A Dialog With History
Text: Volker Albus, Photos: Gerrit Terstiege
In digital times fountain pens are becoming a collector’s item and a status symbol. Manufacturers are riding the wave and producing special design lines. Franco Clivio has now developed a new fountain pen for Lamy’s Dialog series that comes complete with intricate technology. So let’s play Devil’s advocate for a moment and ask who might buy this fountain pen and in particular, why would one want to buy the latest product from Lamy?
The first reason would of course be the brand: Lamy! Which per se spells quality, and you would surely not be making a mistake as far as both function and workmanship are concerned. The second reason would be the truly astonishing technology the pen boasts, which Franco Clivio designed and developed over the course of eight long years. According to the marketing division, Dialog 3 is the only capless fountain pen in which the nib and clip can be retracted. And even though the Dialog 3 is not the very first of its kind (the predecessors are the Pullmann  and the Pilot [as of the mid 1960s]), it still definitely deserves the label of “innovative.” Because it is not just the nib which appears with a light turn, the clip is also attached to the swivel mechanism of the nib and can be raised and lowered by turning. When writing, the clip is retracted so as not to get in the way. When the fountain pen is closed, the clip reappears.
That said, it is not these technical refinements alone which make this fountain pen an object of desire … and here we come to the third aspect: it is above all the design, which is extraordinarily stringent. You have to look very closely to discover, roughly in the middle of the 140-mm-long and 13-mm-wide cylinder, that it has a groove that runs round the circumference of the pen, so small it can only be measured in Mµ. Now this is the sole indication that this archetypal form might perhaps be some kind of device. Were it not for the clip you probably would not even realize that it was a writing instrument.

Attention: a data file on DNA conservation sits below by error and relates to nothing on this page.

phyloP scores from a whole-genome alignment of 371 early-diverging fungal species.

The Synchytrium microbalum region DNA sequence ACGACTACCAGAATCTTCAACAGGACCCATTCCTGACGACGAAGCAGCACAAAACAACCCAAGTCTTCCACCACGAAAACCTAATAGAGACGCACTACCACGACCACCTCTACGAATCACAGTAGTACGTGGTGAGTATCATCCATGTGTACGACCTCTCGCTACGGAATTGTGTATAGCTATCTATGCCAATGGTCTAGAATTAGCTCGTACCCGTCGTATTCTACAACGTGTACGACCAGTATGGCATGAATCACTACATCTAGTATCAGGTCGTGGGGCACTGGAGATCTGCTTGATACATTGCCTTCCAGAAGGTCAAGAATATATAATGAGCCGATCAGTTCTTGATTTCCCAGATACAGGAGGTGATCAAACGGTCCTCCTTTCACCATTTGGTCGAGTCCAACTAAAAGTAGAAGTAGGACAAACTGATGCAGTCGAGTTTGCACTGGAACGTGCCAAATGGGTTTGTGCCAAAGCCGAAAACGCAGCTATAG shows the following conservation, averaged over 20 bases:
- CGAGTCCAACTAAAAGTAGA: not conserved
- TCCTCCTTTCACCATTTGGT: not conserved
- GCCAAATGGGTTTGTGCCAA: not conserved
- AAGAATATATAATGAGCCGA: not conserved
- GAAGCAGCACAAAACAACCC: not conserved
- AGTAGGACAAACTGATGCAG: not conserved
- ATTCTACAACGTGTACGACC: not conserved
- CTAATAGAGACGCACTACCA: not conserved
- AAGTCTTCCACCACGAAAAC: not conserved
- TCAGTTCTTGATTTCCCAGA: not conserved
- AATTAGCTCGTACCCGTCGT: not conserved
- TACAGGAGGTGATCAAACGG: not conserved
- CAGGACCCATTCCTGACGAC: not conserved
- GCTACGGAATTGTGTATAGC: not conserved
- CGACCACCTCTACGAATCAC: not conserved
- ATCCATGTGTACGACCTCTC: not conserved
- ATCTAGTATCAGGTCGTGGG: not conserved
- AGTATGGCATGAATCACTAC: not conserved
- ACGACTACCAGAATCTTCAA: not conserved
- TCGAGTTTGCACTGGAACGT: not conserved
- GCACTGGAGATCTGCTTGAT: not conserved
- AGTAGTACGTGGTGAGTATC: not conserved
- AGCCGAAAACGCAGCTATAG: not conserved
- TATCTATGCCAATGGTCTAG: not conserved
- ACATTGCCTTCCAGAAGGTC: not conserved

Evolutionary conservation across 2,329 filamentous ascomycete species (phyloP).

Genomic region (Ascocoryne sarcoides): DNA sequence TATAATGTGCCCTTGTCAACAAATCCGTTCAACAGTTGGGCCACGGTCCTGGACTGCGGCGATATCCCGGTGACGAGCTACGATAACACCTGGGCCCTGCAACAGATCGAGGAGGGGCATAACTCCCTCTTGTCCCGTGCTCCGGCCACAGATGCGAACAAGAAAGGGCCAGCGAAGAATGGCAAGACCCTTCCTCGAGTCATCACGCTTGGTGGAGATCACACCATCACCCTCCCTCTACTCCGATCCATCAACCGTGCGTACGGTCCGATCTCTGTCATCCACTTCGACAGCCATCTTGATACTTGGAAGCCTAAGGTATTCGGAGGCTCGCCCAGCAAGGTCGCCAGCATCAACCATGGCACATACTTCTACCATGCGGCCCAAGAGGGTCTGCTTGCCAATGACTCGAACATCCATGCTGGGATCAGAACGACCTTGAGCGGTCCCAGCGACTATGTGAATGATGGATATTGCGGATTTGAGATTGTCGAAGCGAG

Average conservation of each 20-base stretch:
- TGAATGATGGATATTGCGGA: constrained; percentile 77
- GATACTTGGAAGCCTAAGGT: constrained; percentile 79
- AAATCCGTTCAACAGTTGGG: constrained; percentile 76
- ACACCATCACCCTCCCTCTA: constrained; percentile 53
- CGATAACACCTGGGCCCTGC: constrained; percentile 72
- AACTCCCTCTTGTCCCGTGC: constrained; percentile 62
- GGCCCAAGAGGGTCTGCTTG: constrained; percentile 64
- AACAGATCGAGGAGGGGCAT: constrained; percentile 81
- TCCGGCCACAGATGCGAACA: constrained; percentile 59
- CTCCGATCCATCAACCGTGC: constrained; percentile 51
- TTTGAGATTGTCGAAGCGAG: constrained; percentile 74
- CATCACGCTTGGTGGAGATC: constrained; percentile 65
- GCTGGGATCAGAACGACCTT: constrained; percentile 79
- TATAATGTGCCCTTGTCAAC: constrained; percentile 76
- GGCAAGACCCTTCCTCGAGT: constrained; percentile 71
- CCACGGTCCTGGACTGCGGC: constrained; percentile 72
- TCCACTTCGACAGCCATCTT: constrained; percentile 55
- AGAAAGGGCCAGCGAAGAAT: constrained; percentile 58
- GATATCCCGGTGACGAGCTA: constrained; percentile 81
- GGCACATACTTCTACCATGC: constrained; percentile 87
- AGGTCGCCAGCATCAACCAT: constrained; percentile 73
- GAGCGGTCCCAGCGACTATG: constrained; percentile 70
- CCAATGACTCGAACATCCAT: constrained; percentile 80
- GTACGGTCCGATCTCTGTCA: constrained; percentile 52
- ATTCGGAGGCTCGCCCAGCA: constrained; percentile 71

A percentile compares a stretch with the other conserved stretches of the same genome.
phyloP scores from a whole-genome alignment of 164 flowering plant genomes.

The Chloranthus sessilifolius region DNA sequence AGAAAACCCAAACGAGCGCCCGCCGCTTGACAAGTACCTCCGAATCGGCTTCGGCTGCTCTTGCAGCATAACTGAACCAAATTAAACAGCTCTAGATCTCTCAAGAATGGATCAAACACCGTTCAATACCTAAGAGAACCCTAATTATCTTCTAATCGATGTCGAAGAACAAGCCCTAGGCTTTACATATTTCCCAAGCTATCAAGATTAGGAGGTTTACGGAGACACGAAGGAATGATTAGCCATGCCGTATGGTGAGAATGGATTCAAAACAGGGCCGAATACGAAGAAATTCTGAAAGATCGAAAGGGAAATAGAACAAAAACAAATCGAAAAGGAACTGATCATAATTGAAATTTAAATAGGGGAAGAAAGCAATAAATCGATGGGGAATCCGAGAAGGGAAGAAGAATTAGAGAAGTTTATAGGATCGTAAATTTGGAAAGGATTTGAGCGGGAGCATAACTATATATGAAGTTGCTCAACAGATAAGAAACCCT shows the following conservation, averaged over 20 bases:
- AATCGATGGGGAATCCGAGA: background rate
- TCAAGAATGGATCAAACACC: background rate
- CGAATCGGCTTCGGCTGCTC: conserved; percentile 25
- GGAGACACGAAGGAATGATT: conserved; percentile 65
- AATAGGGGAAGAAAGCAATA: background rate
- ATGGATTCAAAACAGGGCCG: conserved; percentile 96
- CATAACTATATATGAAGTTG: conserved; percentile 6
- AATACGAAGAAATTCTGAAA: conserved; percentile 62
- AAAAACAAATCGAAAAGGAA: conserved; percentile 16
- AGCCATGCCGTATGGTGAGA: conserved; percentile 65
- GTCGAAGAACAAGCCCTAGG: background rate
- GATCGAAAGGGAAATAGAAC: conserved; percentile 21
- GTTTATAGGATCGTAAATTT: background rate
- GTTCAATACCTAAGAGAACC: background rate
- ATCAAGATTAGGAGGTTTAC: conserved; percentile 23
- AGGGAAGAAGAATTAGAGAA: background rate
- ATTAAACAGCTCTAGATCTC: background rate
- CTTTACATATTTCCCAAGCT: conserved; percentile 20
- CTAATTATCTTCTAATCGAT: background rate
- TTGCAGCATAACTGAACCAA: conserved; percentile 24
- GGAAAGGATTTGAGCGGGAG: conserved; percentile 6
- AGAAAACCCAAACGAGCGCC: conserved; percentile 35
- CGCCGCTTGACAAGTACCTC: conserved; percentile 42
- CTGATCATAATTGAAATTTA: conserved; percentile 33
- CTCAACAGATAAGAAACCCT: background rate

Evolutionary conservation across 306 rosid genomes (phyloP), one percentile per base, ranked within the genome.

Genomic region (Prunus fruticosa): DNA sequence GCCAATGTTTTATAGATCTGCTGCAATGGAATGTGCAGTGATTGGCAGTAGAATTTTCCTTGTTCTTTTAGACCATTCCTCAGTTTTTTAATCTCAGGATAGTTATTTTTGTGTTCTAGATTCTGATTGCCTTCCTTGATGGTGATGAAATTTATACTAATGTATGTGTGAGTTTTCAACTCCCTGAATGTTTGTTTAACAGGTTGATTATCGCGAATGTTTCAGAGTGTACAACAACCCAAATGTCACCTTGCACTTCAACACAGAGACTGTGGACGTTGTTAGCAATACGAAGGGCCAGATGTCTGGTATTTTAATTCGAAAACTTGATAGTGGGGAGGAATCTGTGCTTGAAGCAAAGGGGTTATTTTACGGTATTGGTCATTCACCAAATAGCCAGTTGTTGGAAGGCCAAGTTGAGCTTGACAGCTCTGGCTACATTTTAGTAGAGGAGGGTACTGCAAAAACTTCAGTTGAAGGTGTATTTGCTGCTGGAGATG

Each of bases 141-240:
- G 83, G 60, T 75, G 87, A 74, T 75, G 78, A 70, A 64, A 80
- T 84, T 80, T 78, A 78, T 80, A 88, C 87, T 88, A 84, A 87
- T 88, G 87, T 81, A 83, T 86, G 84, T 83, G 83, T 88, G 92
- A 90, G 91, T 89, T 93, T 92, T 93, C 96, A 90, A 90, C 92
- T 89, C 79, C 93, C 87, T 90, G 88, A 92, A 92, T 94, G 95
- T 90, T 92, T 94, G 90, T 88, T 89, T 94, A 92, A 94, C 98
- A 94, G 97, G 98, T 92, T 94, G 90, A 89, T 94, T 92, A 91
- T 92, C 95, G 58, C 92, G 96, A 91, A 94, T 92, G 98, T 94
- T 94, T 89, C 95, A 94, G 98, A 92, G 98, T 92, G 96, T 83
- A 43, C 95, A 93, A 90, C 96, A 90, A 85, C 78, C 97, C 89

Indeed it is this clip which is most likely to be debated – at least among the purists. Because even if it is practical, not to mention absolutely functional, it is precisely this practical aura which lends the sublimeness of the fountain pen’s pure form a touch of conventional assiduity. This may be a subjective feeling but it is this detail which reminds one of that act of sticking it into a breast pocket, an act which is so commonplace, not to mention somewhat old-fashioned. And that does not jive with such a unique item at all. A standalone such as this needs space, it has to lie free on a top, should not have to constantly justify its functional existence. In short, a unique design such as this (and in this regard it is reminiscent of Enzo Mari’s Putrella tray , Sapper / Zanuso’s Black television  or the up-to-date Apple devices) has the power in its introversion to liven up the entire table-top – and this ought to be allowed. In 1987,
Deyan Sudjic coined the term “cult objects” to describe the array of products which do not satisfy all functional and aesthetic demands and yet, due to their uncompromising uniqueness, make all those who are inspired by them into lifelong champions of their design philosophy. Dialog 3 has the potential to achieve this cult status, but only without the clip. In that case it would no longer have to do justice to the name “Dialog” which so promises communication. You could also self-confidently call it Manifesto 1.